“But Paul they should question the fundemental facts and assumptions they are taught”.

    As young children?

    I did, but that is freakish thing to do.

    People who make a success in life are not “paranoid” types who think to themselves (as children) “I suspect that this stuff just is not true” It is NOT intelligence – it is something else, “paranoia” is not the right word for it, but I am not sure what is the correct word.

  • It’s a Jewish thing, Paul – its name is ‘doubt’.

  • Paul Marks

    I will take that as complement Alisa.

    However, sadly many people of Jewish or part Jewish origins have no doubts about leftist doctrine – they take what they are taught to its “logical” conclusion without any doubts concerning the basic “facts” and assumptions they have been taught.

    The old American joke (and it is a joke – it is not meant as a serious piece of political sociology) that “of every 100 Jews only 5 are Communists – but of every 10 Communists 5 are Jews” has a grain of truth in it.

    And, of course, for every Bill Ayers (not an out of the mainstream figure – after all he wrote one of the standard teacher training works used in many American teacher training establishments) who take leftist doctrine to its extreme (Communist) conculusions, there are many people who just accept the Progressive interventionist doctrines, absorb them via hard intellectual work (for which Jews are known) and then present them in their own work – in examinations and other such.

    Then off to get the good job and be a “success”.

    Of course from Ludwig Von Mises onwards (right to David Friedman and others) there is a minority tradition in Jewish intellectual life, that does indeed question the basic assumptions that support the ever growing level of statism.

  • A few points, Paul. First, it was a sincere complement, one you would have gotten even if you last name was different. It is not a genetic thing, it is cultural and philosophic.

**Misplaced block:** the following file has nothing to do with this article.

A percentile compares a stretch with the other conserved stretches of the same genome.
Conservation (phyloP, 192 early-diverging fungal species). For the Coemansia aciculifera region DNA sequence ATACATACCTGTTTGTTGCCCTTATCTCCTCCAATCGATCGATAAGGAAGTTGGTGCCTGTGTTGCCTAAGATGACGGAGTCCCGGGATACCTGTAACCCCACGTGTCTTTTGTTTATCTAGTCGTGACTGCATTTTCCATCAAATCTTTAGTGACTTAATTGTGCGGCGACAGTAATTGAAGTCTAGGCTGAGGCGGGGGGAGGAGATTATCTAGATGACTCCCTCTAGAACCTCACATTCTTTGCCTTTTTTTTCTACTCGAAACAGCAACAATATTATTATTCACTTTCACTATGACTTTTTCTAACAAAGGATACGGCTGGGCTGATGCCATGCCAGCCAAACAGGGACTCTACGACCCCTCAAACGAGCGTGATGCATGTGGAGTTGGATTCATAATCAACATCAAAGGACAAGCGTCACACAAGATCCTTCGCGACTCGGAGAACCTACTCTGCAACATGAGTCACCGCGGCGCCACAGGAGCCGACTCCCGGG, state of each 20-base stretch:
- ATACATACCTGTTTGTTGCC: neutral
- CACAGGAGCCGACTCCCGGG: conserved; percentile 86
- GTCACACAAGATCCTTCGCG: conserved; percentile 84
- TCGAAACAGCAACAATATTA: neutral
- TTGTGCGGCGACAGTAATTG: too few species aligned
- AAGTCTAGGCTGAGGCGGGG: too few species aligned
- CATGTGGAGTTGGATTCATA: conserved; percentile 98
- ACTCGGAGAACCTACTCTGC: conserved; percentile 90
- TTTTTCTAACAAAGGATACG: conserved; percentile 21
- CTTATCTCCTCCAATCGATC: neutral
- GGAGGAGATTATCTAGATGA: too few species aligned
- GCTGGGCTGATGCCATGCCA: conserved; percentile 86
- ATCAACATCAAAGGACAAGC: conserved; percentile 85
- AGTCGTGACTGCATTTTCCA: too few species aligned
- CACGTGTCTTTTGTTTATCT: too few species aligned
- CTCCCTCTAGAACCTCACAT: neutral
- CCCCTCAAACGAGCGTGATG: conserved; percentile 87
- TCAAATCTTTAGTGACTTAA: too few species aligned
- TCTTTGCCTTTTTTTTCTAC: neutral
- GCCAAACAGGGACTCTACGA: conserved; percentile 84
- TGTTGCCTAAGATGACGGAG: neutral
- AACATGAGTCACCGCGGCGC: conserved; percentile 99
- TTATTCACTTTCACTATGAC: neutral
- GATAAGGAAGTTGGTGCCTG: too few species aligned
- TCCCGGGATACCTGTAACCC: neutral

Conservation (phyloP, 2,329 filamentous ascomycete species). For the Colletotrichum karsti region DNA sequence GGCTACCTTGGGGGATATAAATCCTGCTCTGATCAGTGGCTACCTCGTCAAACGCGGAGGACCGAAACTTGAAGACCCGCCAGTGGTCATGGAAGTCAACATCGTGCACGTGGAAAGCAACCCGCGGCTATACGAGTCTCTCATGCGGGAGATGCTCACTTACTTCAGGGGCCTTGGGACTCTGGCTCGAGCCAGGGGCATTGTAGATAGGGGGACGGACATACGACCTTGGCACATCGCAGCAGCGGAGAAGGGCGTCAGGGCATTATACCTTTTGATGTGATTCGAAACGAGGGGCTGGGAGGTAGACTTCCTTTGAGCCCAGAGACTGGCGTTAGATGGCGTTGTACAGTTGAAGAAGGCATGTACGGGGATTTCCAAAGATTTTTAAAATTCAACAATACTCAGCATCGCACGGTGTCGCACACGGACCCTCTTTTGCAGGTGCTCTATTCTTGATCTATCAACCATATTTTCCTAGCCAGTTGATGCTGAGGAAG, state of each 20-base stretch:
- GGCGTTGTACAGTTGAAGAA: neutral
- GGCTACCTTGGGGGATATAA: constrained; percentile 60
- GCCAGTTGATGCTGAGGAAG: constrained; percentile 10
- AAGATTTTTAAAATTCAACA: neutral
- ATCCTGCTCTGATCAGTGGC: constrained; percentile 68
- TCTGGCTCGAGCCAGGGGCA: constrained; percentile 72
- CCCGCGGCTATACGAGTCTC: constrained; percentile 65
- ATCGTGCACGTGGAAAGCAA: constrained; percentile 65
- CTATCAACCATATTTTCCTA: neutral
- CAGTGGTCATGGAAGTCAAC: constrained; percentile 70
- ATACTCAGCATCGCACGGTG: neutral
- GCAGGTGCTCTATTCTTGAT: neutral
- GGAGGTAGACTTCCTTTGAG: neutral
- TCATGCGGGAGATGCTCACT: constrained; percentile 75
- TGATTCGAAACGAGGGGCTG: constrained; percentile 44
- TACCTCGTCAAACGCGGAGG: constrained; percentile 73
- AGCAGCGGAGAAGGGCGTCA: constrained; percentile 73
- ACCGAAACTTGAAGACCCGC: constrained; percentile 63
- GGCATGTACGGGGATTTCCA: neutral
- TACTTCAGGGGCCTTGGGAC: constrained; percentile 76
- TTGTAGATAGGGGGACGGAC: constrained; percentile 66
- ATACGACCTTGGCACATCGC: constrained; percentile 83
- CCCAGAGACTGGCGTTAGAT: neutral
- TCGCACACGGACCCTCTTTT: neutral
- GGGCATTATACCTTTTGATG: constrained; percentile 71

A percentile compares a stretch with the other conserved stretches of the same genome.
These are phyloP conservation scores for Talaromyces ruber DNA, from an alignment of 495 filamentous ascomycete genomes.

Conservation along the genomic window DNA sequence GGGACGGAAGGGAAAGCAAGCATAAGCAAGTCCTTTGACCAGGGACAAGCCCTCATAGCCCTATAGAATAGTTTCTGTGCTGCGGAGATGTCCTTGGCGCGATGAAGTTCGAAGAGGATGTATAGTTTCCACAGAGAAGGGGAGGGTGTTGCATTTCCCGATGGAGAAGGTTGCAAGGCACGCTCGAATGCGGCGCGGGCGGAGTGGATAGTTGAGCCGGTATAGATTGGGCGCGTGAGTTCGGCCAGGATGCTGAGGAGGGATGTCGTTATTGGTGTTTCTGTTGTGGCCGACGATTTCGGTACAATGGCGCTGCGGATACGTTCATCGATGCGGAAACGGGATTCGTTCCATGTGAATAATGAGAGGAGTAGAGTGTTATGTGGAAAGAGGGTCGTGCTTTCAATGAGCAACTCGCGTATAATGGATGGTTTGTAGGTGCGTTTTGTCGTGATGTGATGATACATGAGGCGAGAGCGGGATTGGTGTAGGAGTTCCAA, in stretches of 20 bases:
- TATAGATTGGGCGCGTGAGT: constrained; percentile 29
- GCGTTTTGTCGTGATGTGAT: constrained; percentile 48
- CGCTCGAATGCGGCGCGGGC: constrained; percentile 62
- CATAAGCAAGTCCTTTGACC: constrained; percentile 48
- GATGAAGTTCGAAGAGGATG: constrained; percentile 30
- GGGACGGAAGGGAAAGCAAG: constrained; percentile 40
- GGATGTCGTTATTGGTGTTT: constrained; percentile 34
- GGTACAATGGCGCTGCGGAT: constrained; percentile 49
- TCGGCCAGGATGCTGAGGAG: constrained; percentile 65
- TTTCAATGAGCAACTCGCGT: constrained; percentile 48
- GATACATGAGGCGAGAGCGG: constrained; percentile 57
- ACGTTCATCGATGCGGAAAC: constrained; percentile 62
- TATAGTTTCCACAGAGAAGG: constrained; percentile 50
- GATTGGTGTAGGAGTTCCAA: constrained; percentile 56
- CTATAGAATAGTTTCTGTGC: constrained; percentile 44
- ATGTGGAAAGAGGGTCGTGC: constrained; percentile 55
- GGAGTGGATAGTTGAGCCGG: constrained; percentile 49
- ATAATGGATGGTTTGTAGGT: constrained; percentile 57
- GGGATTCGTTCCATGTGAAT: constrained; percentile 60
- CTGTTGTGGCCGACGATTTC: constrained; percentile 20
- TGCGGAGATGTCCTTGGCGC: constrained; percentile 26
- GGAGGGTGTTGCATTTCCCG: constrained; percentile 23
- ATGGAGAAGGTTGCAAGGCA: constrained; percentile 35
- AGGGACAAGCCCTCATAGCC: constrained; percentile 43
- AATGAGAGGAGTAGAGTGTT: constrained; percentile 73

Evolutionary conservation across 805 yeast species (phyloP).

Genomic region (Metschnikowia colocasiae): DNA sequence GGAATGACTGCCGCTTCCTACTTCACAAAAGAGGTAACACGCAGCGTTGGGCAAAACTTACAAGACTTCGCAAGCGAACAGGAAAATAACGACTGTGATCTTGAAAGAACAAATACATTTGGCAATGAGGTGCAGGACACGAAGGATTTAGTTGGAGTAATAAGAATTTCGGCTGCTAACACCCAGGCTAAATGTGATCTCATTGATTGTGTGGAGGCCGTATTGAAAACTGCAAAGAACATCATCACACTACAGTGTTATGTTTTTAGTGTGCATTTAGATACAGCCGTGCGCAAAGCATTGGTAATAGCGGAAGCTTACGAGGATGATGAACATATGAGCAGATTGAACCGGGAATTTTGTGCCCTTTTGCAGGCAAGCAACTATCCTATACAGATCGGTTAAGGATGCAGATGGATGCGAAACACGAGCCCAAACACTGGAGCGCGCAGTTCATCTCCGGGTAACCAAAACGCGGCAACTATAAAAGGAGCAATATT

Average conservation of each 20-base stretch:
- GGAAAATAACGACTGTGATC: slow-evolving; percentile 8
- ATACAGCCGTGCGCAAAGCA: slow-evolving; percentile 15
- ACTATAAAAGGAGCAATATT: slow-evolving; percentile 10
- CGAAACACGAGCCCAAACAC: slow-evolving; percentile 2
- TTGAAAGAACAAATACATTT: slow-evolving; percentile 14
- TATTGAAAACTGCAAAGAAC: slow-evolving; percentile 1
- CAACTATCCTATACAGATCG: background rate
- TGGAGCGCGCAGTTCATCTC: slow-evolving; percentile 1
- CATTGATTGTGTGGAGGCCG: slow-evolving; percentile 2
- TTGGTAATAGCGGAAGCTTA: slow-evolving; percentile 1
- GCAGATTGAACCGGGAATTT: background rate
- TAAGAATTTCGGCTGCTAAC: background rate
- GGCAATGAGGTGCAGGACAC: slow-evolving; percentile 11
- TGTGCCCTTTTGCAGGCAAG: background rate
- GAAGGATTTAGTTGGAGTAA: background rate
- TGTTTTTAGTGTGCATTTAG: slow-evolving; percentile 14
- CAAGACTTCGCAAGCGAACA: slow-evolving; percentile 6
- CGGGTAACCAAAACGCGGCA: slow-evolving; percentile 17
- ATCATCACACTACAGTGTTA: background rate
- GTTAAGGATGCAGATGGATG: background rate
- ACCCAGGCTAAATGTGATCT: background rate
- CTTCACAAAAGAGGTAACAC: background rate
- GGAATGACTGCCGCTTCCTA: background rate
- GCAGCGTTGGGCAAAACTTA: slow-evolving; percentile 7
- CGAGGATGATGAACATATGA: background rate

Second, doubt everting, not just statism – everything, including liberty. In fact, doubt is the key to liberty.

    of every 10 Communists 5 are Jews

    How many are there out of 10 libertarians (if you can even find that many)?:-)

  • Snag

    “People who make a success in life are not “paranoid” types who think to themselves (as children) “I suspect that this stuff just is not true” It is NOT intelligence – it is something else, “paranoia” is not the right word for it, but I am not sure what is the correct word.”

    They are sceptics.

  • Thanks Snag – that’s the word I was looking for too:-)

  • Paul Marks

    I did take it as a sincere complement Alisa.

    “If you could find that many libertarians” – OUCH, more than a grain of truth there.

    Actually I think there is a serious point hiding in the joke. Jews (or people of part Jewish background) have a sort of “perpetual outsideness” to the society around us (unless the Jew was born and lives in Israel) so the “distance” between the Jew and the society gives rise to attraction to intellectual ways of explaining the society (people who are totally comfortable with their society tend to feel no great desire to explain it – but no Jew, or part Jew, can be TOTALLY confortable, can feel no sense of “apartness” at all).

    So Jews are likely to be found in disproportionate numbers in radical movements – not just Communism but libertarianism also (libertarianism is radical if you compare what libertarians want to what presently exists).

    After all my father is a good example of this – once a Maxist, he did not just become “mainstream”, he became a radical free market person (in this I am just a slightly more “extreme” version of him – accept I did not have the Marxist stage).

    As for doubt – yes I doubt everything apart from what I hold would be a logical contradiction to doubt (such as my own existance – for their to be a doubt there must be a doubter, no I do not believe the Hume inspired “refutations” of Descartes work at all on this point – with there nonsense talk about how a thought does not mean a thinker, yes it does).

    “But do you doubt one the very existance of God” – yes I do (faith and certainty are not the same thing).

    And before anyone says “I bet that gets you into trouble with Tea Party people” “question everything – even the very existance of God” is one of Glenn Beck’s favourate quotations.

    “But what about athiests”.

    Randian objectivists (open and strong athiests) have been welcome from the start.

    As usual what the left thinks it knows about conservatives is very far from the truth.

  • libertarianism is radical

    No kidding…

  • Paul Marks

    Yes Alisa – I have a habit of saying the obvious.

    True I can dress it up by saying “I am reasoning from logical axioms” (or some such fancy langauge), but really I am often just stating the obvious – stuff that everyone could work out (stuff that one has to contradict one’s self in order to try and deny).

    It is less difficult that (for example) going out and discovering new things about the universe.